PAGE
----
The YMCA of Coastal Georgia promotes healthy living, youth development, and social responsibility through a variety of fitness and wellness classes. Membership includes access to gymnasiums, pools, strength and cardio equipment, and group exercise classes such as Contoured Bodies at the Effingham branch, in which simple deep-muscle movements tone the body to improve posture, balance, flexibility, and the likelihood of causing nearby coworkers to sit up straighter in their chairs. Various locations host traditional yoga and flexibility-technique classes, and Zumba classes fuse energetic music with calorie-burning dance moves for a lively workout experience. Groupon buyers also receive $25 to use toward classes, programs, and benefits not included in the monthly membership, such as a 30-minute massage from a licensed massage therapist ($25 for members), or a fall youth soccer session ($50+ for members) that teaches good sportsmanship, the value of exercise, and the importance of being able to manipulate a large object with one's forehead.
While tutoring students in the art of kiteboarding, Mike Campanaro and John Mapel of AOK Watersports are able to call upon a lifetime of wave-taming experience in a bounty of extreme sports, including power-kiting and windsurfing. Though the dedicated instructors specialize in kiteboarding, they also offer equipment, lessons, and rentals for activities such as land-kiting and paddleboarding. Two-hour land-kiting courses help beginners glean basics for handling kites or taking midnight shifts as bird walkers.
North Island Surf and Kayak's durable and dependable rentals transport paddlers into the natural world of Georgia's barrier islands. Kayaks zip through inland rivers, bays, and sinuous creeks with equal deftness and gusto. Adventurers can load the versatile vessels onto cars with the aid of a willing staff or cast off from North Island's floating dock to explore the surrounding territory. Navigate the marshes of nearby Little Tybee Island or climb to the top of Cockspur Beacon and misdirect hapless mariners. From the perch of a kayak, vigilant oar-pullers can commune with the region's native species, including dolphins, otters, and a bevy of avian friends. In addition to the pointy aquatic vessel, each rental comes with a paddle, life jacket, comfortable seat back, and flushing toilet.
With more than three decades as a marine biologist tucked under his waders, Dr. Joe Richardson has studied beaches from Nova Scotia to the Bahamas, but he still never ceases to marvel at the diversity of Tybee Island’s shores. The widely published professor emeritus of marine sciences at Savannah State University delights in sharing his knowledge about these lively shores, and to that end hosts walking tours for groups of all ages that incorporate conversation and hands-on activities. As his followers comb their fingers and toes through the sand of the beaches and inlets, they search for fossilized shark teeth and animals that Dr. Joe helps identify. He also discusses the tides, sand layers, local marine life, and which creatures eat with salad forks or soup spoons. Along the rock jetty, groups splash into tide pools to learn about the intertidal zone and the ways animals adapt to this habitat, then help Dr. Joe collect live specimens for a field aquarium by pulling in a 50-foot beach seine net and examining the fish and crabs caught in its weave. Lucky guests can glimpse the sleek fins of dolphins, and curious ones can ask Dr. Joe about his research projects, current ecological concerns, and how mermaids keep their fingers from getting pruny.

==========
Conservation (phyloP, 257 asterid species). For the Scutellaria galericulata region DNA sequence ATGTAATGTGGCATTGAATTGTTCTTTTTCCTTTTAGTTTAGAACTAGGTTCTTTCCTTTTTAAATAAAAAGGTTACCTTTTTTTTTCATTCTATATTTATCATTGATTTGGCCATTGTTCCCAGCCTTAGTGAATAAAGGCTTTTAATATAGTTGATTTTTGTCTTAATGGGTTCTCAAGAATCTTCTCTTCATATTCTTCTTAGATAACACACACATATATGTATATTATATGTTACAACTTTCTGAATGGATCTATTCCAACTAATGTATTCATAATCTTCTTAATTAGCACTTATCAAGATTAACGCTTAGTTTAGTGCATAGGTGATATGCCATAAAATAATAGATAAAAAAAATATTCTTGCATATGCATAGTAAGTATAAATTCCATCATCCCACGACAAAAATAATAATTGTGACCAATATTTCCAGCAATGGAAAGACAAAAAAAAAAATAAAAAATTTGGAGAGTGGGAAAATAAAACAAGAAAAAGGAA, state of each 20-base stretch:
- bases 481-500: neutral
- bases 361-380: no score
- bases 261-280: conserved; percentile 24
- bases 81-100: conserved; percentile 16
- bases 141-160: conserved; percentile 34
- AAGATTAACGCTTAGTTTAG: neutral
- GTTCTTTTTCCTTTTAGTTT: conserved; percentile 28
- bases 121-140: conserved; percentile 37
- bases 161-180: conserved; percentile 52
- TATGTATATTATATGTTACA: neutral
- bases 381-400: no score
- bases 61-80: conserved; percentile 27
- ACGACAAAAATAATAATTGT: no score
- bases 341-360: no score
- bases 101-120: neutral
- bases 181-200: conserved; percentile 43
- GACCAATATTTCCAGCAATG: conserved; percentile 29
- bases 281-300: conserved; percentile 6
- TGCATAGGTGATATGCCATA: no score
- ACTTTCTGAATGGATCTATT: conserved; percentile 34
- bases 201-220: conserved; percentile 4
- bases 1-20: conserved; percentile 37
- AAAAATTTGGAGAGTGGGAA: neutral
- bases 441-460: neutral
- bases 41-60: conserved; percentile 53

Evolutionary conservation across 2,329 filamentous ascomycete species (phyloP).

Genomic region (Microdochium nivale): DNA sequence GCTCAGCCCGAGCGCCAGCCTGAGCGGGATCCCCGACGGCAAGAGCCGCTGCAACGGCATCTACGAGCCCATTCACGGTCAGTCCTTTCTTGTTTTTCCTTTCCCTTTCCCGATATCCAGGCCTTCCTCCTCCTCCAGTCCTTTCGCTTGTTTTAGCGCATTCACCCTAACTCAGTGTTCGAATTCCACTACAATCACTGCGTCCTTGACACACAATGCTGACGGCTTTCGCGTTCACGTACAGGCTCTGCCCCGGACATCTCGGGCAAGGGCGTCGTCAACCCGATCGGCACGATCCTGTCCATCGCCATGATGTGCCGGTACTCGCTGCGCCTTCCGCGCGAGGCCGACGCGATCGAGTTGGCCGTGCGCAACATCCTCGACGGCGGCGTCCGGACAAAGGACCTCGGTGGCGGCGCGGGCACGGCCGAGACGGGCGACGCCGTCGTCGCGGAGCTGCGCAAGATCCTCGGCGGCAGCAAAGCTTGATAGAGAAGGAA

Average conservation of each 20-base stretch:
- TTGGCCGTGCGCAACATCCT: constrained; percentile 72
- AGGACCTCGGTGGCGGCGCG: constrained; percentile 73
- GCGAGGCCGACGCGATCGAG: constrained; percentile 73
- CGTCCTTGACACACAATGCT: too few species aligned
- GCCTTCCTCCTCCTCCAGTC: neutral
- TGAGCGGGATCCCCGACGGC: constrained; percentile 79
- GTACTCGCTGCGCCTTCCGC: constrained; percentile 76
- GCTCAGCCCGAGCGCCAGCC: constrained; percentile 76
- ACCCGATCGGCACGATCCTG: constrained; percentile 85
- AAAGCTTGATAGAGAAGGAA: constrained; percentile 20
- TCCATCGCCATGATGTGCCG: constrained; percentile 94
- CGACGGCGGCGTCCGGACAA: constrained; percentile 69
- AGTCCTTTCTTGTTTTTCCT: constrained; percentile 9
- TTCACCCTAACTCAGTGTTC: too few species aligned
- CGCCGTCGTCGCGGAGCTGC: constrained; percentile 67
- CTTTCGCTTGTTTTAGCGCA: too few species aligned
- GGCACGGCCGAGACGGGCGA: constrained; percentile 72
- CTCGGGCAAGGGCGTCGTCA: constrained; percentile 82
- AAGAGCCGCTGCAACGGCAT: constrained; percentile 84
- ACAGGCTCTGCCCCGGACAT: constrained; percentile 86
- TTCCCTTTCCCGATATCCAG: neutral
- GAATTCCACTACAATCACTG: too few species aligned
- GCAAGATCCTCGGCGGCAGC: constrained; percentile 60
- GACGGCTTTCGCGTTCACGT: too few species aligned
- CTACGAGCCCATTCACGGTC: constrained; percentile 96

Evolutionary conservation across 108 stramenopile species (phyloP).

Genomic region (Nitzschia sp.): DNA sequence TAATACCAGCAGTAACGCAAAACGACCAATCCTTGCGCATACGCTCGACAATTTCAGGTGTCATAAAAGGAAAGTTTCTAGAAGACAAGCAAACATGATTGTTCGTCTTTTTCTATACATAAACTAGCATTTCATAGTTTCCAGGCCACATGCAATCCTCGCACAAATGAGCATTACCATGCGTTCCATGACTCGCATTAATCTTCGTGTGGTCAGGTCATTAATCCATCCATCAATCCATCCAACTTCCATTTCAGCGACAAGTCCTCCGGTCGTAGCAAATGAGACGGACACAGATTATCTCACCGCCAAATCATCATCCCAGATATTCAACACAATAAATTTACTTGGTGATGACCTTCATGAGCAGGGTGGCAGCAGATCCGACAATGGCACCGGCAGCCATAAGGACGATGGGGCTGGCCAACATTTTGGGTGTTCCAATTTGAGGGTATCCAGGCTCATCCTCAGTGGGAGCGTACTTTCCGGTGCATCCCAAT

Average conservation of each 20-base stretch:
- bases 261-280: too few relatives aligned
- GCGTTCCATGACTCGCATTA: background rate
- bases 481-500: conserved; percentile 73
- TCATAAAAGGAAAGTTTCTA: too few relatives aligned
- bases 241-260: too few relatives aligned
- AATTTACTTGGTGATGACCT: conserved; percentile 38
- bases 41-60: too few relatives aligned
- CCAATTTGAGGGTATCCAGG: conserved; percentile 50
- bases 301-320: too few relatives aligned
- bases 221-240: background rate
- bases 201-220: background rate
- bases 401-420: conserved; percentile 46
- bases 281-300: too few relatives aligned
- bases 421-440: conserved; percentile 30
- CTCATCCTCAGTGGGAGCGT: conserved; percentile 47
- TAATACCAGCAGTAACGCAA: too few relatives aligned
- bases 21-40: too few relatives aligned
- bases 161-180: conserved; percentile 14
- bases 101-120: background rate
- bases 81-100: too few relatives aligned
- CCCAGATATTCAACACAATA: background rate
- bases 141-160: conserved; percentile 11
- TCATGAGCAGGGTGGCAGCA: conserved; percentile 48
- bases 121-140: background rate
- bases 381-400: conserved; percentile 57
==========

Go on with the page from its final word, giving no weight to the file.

In 1820, an upwardly mobile carpenter named Isaiah Davenport designed a 6,800-square-foot Federal-style home to live in with his wife, children, and slaves. After his death, Davenport’s wife turned the stately brick house into a boarding house, though it later devolved into a run-down tenement—until the Historic Savannah Foundation saved the landmark when it was threatened with demolition in 1955. The organization’s award-winning preservation, their very first effort, jumpstarted an organized preservation movement that spread across the entire port city.
Today, the Davenport House Museum’s rooms are filled with antique furniture from the 1820s, acquired after careful research relying on estate inventories and detailed artist renderings of long-ago games of musical chairs. These period-accurate tables and chairs join ceramics, textiles, and books to form the museum’s collection of about 500 historical items. Behind the home, where a carriage house, garden, and privy once stood, a garden designed by renowned landscape artist Penelope Hobhouse flourishes. After walking among its flowers, visitors can drop by the museum shop to pick up jams and jellies, books about Savannah, and reproductions of early 19th-century items.
Alonzo Boschulte remembers his own stage fright when he guides beginning students onto the dance floor. With years of training, he grew from an amateur to a certified ballroom teacher and professional competitor registered with the National Dance Council. At Savannah Ballroom Dancing, he strives to echo this journey by transforming total novices into confident twirlers.
Lessons in more than 15 varieties of Latin and ballroom dance occupy the school's floor space. With pupils ranging in age from 6 to older than 80, the instructors stress the importance of mixing private, group, and practice classes to expose everyone to different dance scenarios. They also laud the fitness benefits of learning to dance, which hones one's sense of rhythm and muscular strength more safely than being at the bottom of a vertical conga line.